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CD Review

Jenő Hubay

Scènes de la Csárda (excerpts)

Charles Castleman, violin
Eastman Chamber Orchestra/Mendi Rohan
Music & Arts CD-1164(2) DDD/AAD stereo/mono 2CDs: 68:11, 65:45
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This unusual pair of CDs will have violin fanciers drooling. Jenő Hubay's music is not frequently played, except as encores or as part of a program of works by other composers. It is difficult to say whether it was as a violinist, a composer, or as a pedagogue in which he was the most accomplished, but today, Hubay is remembered mostly for the younger violinists of the "Hungarian violin school" who studied under him - Joseph Szigeti, Emil Telmányi, Jelly D'Arányi, and Franz von Vecsey, among others. (And then there was a young violinist named Jenő Blau, who came to the United States and became known as Eugene Ormandy.)

Hubay was born in Budapest in 1858, the son of an excellent violinist connected with the city's National Theater and conservatory. After studies with his father, he went to Berlin, where he was accepted as a pupil by the great Joseph Joachim. After returning to Hungary, he concertized with Franz Liszt (almost 50 years his senior!). Later, he went to Paris and Brussels, but eventually he returned to Budapest, where he devoted his attentions to teaching and composing. He died in 1937.

Scènes de la Csárda (a Csárda is a tavern) were written over several decades - first for violin and piano, and later orchestrated by Hubay himself. There are fourteen of them, but it is unusual to hear them as a set. Violinist Charles Castleman has selected eight of them for this CD. They are intensely nationalistic in style, and Hubay either took the melodies directly from Hungarian folk music, or created his own echt -Hungarian originals. If you want to know about the Hungarian soul and its extremes, you need look no further than the Scènes de la Csárda. They sob and they wail, but after they get a little red wine into them, as it were, they are transformed into dancing whirlwinds of unstoppable kinetic excitement.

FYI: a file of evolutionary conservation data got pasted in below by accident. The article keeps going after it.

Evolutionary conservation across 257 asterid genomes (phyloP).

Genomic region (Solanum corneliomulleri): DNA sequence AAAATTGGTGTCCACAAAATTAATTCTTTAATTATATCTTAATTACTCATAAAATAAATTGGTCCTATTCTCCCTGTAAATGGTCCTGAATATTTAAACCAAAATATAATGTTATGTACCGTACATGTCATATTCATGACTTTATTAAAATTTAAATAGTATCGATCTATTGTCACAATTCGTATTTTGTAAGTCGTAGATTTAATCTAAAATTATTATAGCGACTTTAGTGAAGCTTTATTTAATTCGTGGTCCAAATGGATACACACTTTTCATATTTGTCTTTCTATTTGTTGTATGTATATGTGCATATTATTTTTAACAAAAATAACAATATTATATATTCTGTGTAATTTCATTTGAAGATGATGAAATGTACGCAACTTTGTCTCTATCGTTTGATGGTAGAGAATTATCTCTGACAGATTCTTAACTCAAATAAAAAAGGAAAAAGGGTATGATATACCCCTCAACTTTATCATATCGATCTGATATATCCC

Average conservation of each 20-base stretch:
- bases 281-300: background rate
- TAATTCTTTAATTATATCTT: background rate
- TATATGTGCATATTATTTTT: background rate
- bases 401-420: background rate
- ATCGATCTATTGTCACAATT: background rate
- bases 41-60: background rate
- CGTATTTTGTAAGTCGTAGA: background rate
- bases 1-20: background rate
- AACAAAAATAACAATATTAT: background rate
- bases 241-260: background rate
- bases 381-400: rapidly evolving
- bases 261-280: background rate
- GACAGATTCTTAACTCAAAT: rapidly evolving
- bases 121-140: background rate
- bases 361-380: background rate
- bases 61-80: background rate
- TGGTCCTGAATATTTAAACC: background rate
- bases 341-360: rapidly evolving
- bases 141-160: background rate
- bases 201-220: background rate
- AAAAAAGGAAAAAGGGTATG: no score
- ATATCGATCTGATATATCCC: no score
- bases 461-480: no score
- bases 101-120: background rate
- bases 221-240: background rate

Castleman, like Hubay, has divided his time between pedagogy and performing. He is the chair of the string department at the Eastman School of Music, and he founded The Quartet Program at Bucknell University. His relatively infrequent recordings - often of underplayed and terribly difficult music - are always noteworthy. This one is no exception. I suspect the only way Castleman could exceed his achievement here would be if he were born a Hungarian! Although capable of facing Hubay's challenges head-on, he is a musician before he is a virtuoso. That distinction is what makes this music sound as good as it does. Castleman treats it with respect - and with affection too - rather than as an opportunity to show off, and its stature is increased accordingly. The accompaniments by the Eastman Chamber Orchestra have real period character. The complete set of Scènes has been recorded by Hyperion, and Hungaroton also has a complete Hubay edition, but Castleman's collection probably is the best way for interested listeners to dive into Hubay's collection in all its varied glory without breaking the bank.

But that's not all. There's a bonus disc which includes 15 fabulously rare recordings of Hubay's music as played by Hubay's pupils, and by Hubay himself. Many of the selections come from Scènes de la Csárda, and there are other short pieces in Hubay's "cosmopolitan" style too. In addition to the aforementioned Szigeti, Telmányi, D'Arányi, and Vecsey, there are recordings by Harry Solloway, Ibolyka Zilzer, Ibolyka Gyárfás, Mary Zentay, and Duci de Kerekjárto. Dates are not supplied in every case, but some recordings date back to the 1910s, or even earlier. Of course the oldest recordings are noisy, but there's nothing here that isn't fascinating and worthwhile, and also of considerable historical value. Bravo to Music and Arts Programs of America for putting this two-disc collection together!

Copyright © 2005, Raymond Tuttle

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